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A simpler analysis of BurrowsWheeler based compression
 In Proc. of the 17th Symposium on Combinatorial Pattern Matching (CPM ’06). SpringerVerlag LNCS
, 2006
"... In this paper we present a new technique for worstcase analysis of compression algorithms which are based on the BurrowsWheeler Transform. We deal mainly with the algorithm proposed by Burrows and Wheeler in their first paper on the subject [6], called bw0. This algorithm consists of the following ..."
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In this paper we present a new technique for worstcase analysis of compression algorithms which are based on the BurrowsWheeler Transform. We deal mainly with the algorithm proposed by Burrows and Wheeler in their first paper on the subject [6], called bw0. This algorithm consists of the following three essential steps: 1) Obtain the BurrowsWheeler Transform of the text, 2) Convert the transform into a sequence of integers using the movetofront algorithm, 3) Encode the integers using Arithmetic code or any order0 encoding (possibly with runlength encoding). We achieve a strong upper bound on the worstcase compression ratio of this algorithm. This bound is significantly better than bounds known to date and is obtained via simple analytical techniques. Specifically, we show that for any input string s, and µ> 1, the length of the compressed string is bounded by µ · sHk(s)+ log(ζ(µ)) · s  + µgk + O(log n) where Hk is the kth order empirical entropy, gk is a constant depending only on k and on the size of the alphabet, and ζ(µ) = 1 1 1 µ+ 2 µ+... is the standard zeta function. As part of the analysis we prove a result on the compressibility of integer sequences, which is of independent interest. Finally, we apply our techniques to prove a worstcase bound on the compression ratio of a compression algorithm based on the BurrowsWheeler Transform followed by distance coding, for which worstcase guarantees have never been given. We prove that the length of the compressed string is bounded by 1.7286 · sHk(s) + gk + O(log n). This bound is better than the bound we give for bw0.
EFFICIENT ALGORITHMS FOR ZECKENDORF ARITHMETIC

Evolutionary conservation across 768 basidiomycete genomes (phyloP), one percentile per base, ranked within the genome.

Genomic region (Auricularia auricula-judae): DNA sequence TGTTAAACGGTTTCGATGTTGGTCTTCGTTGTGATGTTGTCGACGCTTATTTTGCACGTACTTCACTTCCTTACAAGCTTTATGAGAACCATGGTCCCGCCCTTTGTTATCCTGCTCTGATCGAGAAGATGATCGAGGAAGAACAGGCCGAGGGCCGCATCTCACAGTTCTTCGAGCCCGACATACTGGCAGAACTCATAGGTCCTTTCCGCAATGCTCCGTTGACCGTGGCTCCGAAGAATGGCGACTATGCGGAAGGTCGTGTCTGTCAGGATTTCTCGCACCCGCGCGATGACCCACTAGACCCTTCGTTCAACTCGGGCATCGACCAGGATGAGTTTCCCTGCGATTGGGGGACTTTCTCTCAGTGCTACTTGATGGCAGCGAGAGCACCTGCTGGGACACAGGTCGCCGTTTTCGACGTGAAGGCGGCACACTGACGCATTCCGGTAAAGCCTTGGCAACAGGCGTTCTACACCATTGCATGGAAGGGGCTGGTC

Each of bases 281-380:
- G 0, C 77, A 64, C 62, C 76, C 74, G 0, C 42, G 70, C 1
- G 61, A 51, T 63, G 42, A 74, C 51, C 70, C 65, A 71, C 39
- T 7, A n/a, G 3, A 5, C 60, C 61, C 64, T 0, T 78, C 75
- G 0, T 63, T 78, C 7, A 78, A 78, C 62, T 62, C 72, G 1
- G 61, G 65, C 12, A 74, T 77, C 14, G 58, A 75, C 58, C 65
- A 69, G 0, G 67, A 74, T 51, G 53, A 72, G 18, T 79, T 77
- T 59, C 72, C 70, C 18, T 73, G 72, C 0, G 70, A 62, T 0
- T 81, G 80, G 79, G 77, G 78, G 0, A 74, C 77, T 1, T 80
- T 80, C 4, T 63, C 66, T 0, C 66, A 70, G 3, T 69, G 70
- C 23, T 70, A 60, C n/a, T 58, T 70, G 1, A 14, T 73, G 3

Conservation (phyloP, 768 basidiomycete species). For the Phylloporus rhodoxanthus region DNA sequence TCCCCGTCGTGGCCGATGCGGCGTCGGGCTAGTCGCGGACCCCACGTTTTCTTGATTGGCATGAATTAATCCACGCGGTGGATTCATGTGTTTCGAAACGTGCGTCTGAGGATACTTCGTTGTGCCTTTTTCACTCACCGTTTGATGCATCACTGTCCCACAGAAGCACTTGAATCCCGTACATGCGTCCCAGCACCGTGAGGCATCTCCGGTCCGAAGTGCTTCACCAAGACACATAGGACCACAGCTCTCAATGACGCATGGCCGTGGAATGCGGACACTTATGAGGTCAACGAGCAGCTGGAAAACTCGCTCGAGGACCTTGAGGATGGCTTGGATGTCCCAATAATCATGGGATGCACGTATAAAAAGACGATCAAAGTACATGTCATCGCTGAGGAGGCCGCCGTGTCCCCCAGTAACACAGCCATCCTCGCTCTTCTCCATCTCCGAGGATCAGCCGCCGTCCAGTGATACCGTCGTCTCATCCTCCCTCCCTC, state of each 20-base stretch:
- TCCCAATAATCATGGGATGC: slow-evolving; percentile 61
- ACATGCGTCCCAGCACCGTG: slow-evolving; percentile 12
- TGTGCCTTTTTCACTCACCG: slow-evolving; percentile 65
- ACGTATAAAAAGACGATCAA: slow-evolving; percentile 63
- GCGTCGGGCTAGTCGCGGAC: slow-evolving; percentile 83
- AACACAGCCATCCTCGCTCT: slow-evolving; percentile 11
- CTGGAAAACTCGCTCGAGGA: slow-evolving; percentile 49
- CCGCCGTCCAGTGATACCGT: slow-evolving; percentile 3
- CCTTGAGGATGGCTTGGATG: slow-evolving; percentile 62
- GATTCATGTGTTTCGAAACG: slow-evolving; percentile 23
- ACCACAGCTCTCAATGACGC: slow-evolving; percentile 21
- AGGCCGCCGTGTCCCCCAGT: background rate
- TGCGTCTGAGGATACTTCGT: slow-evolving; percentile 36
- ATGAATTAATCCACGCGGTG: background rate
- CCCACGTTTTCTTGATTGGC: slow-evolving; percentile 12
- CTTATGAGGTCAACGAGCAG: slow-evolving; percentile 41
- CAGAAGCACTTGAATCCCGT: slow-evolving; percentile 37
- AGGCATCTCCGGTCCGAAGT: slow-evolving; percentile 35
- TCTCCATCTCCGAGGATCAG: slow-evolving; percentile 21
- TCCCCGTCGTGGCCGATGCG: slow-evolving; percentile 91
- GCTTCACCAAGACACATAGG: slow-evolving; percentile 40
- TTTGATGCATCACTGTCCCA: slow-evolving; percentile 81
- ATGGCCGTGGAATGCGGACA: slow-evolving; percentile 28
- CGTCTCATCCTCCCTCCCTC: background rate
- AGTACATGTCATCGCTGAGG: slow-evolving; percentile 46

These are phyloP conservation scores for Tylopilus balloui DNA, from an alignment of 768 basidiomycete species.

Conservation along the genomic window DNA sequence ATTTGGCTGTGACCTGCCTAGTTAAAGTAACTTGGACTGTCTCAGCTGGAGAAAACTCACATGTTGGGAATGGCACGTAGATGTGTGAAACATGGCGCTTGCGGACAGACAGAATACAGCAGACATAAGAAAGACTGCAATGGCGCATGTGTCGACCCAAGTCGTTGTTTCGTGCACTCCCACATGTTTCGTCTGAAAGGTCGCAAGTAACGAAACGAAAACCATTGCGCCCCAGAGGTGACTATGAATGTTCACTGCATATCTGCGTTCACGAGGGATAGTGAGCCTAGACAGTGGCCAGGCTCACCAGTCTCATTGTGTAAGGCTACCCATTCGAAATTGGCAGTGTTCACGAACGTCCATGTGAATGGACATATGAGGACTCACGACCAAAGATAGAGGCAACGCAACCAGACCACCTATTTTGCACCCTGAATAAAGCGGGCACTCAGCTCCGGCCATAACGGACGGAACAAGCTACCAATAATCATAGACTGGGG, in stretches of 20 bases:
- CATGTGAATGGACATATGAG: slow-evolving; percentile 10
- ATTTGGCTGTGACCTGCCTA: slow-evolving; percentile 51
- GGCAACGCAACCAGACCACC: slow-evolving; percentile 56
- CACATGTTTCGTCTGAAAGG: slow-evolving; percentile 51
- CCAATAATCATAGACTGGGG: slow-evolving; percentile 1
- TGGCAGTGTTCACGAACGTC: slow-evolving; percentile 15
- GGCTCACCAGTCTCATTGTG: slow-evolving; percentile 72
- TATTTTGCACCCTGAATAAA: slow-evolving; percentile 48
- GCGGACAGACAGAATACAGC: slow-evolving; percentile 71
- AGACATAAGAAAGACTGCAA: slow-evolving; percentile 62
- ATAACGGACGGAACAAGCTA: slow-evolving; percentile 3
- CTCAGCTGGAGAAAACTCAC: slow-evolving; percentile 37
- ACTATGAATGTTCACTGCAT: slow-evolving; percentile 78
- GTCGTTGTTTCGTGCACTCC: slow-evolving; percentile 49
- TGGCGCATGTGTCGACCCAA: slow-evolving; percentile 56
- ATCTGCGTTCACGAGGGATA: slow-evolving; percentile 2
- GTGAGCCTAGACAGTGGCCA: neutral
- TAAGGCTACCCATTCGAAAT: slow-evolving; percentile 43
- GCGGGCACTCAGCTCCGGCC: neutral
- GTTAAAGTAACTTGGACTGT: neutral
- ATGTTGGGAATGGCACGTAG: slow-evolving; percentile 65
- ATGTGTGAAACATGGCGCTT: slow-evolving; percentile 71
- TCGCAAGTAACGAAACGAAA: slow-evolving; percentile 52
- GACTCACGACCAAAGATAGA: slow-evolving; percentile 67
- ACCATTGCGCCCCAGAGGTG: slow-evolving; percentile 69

"... We study the problem of addition and subtraction using the Zeckendorf representation of integers. We show that both operations can be performed in linear time; in fact they can be performed by combinational logic networks with linear size and logarithmic depth. The implications of these results for ..."
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We study the problem of addition and subtraction using the Zeckendorf representation of integers. We show that both operations can be performed in linear time; in fact they can be performed by combinational logic networks with linear size and logarithmic depth. The implications of these results for multiplication, division and squareroot extraction are also discussed.
On the Usefulness of Fibonacci Compression Codes
, 2004
"... Recent publications advocate the use of various variable length codes for which each codeword consists of an integral number of bytes in compression applications using large alphabets. This paper shows that another tradeoff with similar properties can be obtained by Fibonacci codes. These are fixed ..."
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Cited by 2 (1 self)
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Recent publications advocate the use of various variable length codes for which each codeword consists of an integral number of bytes in compression applications using large alphabets. This paper shows that another tradeoff with similar properties can be obtained by Fibonacci codes. These are fixed codeword sets, using binary representations of integers based on Fibonacci numbers of order m ≥ 2. Fibonacci codes have been used before, and this paper extends previous work presenting several novel features. In particular, the compression efficiency is analyzed and compared to that of dense codes, and various tabledriven decoding routines are suggested.
Working with Compressed Concordances
"... Abstract. A combination of new compression methods is suggested in order to compress the concordance of a large Information Retrieval system. The methods are aimed at allowing most of the processing directly on the compressed file, requesting decompression, if at all, only for small parts of the acc ..."